ENERGY EFFICIENCY THROUGH LIGHTING SYSTEMS IN INSTITUTIONAL BUILDINGS IN NIGERIAAbdurrahman Yusuf Abdullahi, Noor Aziah Mohd Ariffin and Illyani Ibrahim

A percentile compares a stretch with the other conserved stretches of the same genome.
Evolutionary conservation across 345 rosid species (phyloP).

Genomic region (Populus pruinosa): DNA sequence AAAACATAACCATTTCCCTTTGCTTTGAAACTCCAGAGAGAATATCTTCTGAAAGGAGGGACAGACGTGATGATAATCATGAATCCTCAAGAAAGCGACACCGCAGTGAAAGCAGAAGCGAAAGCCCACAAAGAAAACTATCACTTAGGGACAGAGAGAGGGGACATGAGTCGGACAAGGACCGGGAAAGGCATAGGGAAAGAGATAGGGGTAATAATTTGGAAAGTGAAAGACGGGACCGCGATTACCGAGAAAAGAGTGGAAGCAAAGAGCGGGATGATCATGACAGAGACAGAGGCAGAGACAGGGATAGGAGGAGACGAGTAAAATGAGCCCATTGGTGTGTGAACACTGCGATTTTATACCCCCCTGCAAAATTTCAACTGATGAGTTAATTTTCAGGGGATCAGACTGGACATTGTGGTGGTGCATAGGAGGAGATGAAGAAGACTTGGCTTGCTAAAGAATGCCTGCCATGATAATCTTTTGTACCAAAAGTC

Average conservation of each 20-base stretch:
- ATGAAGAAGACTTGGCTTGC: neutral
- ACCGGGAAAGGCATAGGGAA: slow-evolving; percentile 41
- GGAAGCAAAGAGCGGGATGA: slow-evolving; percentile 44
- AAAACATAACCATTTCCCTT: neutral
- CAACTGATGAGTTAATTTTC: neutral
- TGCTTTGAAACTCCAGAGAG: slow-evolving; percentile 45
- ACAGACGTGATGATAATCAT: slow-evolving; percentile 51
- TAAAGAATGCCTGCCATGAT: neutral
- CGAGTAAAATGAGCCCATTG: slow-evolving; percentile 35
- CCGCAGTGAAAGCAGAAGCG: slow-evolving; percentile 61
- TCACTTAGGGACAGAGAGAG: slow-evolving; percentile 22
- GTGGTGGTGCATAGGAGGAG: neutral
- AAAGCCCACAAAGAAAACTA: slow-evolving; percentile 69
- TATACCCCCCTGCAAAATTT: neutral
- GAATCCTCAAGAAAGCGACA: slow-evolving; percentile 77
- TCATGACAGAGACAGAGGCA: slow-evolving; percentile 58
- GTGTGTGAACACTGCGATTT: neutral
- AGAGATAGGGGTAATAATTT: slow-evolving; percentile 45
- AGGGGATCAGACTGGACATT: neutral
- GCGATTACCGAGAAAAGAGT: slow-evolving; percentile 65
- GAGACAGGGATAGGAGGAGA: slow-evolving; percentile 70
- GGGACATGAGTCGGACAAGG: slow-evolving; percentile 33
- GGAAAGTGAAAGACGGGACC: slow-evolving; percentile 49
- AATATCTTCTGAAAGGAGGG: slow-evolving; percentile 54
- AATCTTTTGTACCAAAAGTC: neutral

Energy for lighting consumes about 12% of the world demand. All buildings including universities consume a significant amount of lighting energy but have the most potential in reducing lighting energy consumption. This research was aimed at exploring the use of lighting technology as a way of improving energy efficiency at the Agriculture Faculty Building (AFB), Kano University of Science and Technology (KUST), Wudil in Kano, Nigeria. Three lighting systems: the commonly used T8 fluorescent (FLT8), and the improved T5 fluorescent (FLT5) and light-emitting diode tubular (LED) were experimented to identify which of them would be the most suitable for improving energy efficiency. The methodology involved calculations to determine the energy consumption of the different lamps used. Secondly, the return on investment was obtained by using simple payback period and lastly the GHG reduction savings was calculated to investigate which lighting has the least impact on the environment. The findings from this study showed that the FLT5 and LED lamps saved more energy as compared to the FLT8. The FLT5 and LED projected savings of more than 40% and better reduction of the CO2 emission by more than 2 metric tons. FLT5 lamps have a better return on investment (ROI) in thirty years, and the study indicated that FLT5 is a more efficient choice in the long run.
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